Take A Trip Down Memory Lane With Don Felder’s “Heavy Metal” 1981 Cartoon
El Tadashi (background) / Mat Hayward | GettyImages (foreground)
Think back, way back to 1981 when one of the first R-rated animated fantasy cartoons came out in theaters. Complete with spaceships, robot, swords, zombies, and dinosaurs, this production became an instant cult classic despite its original reviews back in the day.
We are, of course, talking about Gerald Potterton’s Heavy Metal. Broken down into 10 stories (1 was cut from the final film version due to time constraints) the series revolved around a bad guy named Loc-Nar who was the “sum of all evils.”
All the stories in the series were related in one way or another to that particular character and he was often depicted as a green light. In the clip below, Loc-Nar traveled all the way back to World War II and occupied an Allied bomber in the form of said light and the end result was nothing less than trippy.
The B-17’s name in Heavy Metal was Pacific Pearl, but no explanation was given as to why and whether or not that played any significance.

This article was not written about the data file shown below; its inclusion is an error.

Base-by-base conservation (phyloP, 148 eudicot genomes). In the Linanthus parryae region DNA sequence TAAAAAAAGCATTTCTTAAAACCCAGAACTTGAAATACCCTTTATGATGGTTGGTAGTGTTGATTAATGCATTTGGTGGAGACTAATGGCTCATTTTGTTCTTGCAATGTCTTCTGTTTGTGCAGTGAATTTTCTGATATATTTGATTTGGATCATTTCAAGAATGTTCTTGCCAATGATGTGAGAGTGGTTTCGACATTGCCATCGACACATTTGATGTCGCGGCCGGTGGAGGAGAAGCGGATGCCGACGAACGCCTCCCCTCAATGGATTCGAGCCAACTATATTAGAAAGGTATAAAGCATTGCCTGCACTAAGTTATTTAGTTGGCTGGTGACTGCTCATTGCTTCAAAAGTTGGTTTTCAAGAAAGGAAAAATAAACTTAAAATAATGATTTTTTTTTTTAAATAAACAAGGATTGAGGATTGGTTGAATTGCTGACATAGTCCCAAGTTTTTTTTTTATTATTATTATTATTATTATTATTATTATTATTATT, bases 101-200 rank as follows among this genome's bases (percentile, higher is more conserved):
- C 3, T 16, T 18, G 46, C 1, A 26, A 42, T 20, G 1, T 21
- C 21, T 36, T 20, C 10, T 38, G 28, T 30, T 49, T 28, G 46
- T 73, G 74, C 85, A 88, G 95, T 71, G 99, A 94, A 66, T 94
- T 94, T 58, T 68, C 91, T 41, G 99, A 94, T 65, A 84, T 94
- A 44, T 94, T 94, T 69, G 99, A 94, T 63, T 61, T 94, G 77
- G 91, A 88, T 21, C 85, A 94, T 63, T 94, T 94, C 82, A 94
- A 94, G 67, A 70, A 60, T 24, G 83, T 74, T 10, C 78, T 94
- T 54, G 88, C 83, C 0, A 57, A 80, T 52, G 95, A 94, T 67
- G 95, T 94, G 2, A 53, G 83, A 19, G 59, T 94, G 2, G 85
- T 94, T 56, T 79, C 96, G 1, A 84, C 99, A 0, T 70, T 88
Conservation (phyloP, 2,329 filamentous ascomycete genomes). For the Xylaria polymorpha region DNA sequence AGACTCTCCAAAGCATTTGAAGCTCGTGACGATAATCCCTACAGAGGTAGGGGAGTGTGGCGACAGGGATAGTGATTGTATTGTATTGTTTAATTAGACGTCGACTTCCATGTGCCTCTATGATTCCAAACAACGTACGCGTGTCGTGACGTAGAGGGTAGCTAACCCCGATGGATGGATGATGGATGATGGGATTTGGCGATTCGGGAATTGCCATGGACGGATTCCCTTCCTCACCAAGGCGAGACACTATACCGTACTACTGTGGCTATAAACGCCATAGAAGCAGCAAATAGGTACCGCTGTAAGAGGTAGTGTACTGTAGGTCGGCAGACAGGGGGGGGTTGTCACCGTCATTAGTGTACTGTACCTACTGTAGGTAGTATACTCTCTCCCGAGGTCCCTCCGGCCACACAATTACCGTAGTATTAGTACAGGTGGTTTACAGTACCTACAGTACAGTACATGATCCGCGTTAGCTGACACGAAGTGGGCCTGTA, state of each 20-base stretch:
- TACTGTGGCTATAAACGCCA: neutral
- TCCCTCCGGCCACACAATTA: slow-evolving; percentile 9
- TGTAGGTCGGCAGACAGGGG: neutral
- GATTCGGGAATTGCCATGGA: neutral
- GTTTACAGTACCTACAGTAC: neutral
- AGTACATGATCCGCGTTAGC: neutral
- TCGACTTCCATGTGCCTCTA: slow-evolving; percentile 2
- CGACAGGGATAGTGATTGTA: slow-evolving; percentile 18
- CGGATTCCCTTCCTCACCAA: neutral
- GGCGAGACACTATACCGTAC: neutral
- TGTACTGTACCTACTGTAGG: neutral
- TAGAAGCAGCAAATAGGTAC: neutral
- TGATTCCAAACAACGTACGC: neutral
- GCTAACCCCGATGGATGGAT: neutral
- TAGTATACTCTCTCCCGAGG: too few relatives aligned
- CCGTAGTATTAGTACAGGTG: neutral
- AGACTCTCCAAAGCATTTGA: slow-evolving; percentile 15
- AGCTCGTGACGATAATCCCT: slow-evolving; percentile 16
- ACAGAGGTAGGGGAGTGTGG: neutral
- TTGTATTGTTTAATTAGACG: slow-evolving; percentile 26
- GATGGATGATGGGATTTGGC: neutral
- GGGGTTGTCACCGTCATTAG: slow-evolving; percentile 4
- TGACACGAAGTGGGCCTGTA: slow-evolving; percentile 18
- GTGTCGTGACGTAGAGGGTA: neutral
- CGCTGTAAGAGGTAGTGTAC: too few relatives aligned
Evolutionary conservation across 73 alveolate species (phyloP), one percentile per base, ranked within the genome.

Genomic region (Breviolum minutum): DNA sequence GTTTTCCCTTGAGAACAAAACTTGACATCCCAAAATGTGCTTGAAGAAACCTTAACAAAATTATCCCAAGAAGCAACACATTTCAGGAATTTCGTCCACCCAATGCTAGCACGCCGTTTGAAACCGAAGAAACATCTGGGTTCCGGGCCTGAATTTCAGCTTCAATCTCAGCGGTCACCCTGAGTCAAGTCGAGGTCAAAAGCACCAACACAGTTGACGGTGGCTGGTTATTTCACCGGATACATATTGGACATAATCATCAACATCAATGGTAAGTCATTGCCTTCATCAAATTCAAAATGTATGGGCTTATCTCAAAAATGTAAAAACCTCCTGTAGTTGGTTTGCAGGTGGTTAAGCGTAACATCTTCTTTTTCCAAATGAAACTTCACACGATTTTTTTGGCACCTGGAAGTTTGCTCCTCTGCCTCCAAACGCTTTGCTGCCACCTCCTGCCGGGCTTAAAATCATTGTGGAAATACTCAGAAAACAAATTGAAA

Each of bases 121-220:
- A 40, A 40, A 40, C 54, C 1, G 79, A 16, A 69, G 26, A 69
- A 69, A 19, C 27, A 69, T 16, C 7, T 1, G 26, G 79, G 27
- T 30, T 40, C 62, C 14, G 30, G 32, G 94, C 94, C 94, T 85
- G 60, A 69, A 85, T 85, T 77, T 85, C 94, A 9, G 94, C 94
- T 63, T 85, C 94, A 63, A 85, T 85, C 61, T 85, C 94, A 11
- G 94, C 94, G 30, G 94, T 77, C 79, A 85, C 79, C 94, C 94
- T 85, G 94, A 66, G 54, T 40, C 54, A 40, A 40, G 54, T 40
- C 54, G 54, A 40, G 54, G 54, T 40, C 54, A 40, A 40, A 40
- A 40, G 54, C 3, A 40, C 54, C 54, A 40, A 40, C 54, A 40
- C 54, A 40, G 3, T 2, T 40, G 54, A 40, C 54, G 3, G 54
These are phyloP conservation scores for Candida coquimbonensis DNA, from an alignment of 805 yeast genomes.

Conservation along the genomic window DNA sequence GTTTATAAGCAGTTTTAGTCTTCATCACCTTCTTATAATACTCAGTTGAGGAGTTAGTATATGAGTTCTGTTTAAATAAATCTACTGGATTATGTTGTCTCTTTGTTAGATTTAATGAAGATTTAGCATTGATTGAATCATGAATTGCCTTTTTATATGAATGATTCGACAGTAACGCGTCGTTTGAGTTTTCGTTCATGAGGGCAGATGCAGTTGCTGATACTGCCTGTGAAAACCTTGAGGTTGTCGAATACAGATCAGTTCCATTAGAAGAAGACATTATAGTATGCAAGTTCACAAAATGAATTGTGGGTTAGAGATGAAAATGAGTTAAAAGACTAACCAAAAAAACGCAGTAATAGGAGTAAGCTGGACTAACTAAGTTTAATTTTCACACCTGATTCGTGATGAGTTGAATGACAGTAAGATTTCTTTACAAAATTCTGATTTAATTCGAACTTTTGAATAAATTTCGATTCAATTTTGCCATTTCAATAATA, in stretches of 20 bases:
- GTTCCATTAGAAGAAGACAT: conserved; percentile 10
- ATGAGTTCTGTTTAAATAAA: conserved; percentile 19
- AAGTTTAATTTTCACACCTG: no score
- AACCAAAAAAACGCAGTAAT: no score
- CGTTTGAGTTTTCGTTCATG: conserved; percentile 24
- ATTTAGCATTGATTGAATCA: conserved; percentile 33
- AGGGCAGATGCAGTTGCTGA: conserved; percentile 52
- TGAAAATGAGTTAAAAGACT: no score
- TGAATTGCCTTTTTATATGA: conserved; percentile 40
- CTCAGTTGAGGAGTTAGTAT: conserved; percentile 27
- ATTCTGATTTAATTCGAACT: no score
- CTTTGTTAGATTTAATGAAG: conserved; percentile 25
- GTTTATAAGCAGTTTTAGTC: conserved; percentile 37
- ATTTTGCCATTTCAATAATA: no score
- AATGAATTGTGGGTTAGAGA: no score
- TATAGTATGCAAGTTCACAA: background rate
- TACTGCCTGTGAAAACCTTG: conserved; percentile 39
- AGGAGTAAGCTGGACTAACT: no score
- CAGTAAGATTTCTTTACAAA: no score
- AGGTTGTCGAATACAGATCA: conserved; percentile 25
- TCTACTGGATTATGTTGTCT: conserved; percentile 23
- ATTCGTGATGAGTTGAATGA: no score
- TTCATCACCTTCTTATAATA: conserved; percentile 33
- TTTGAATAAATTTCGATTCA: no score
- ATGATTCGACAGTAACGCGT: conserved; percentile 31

The story we’re concerned with here is the 7th one which centers around a B-17 crew fighting during World War II. The images depicted are a bit disturbing, but we’re all adults here.
In the clip, the crew of Pacific Pearl, as she was called, was getting hit by flak and enemy intercepting fighters and most of them got killed. Then Loc-Nar appears and finishes off the remainder of the crew, something you don’t forget if you watched this as a kid.
To top things off, the entire sequence has Don Felder’s Heavy Metal playing in the background which only adds to the ambiance.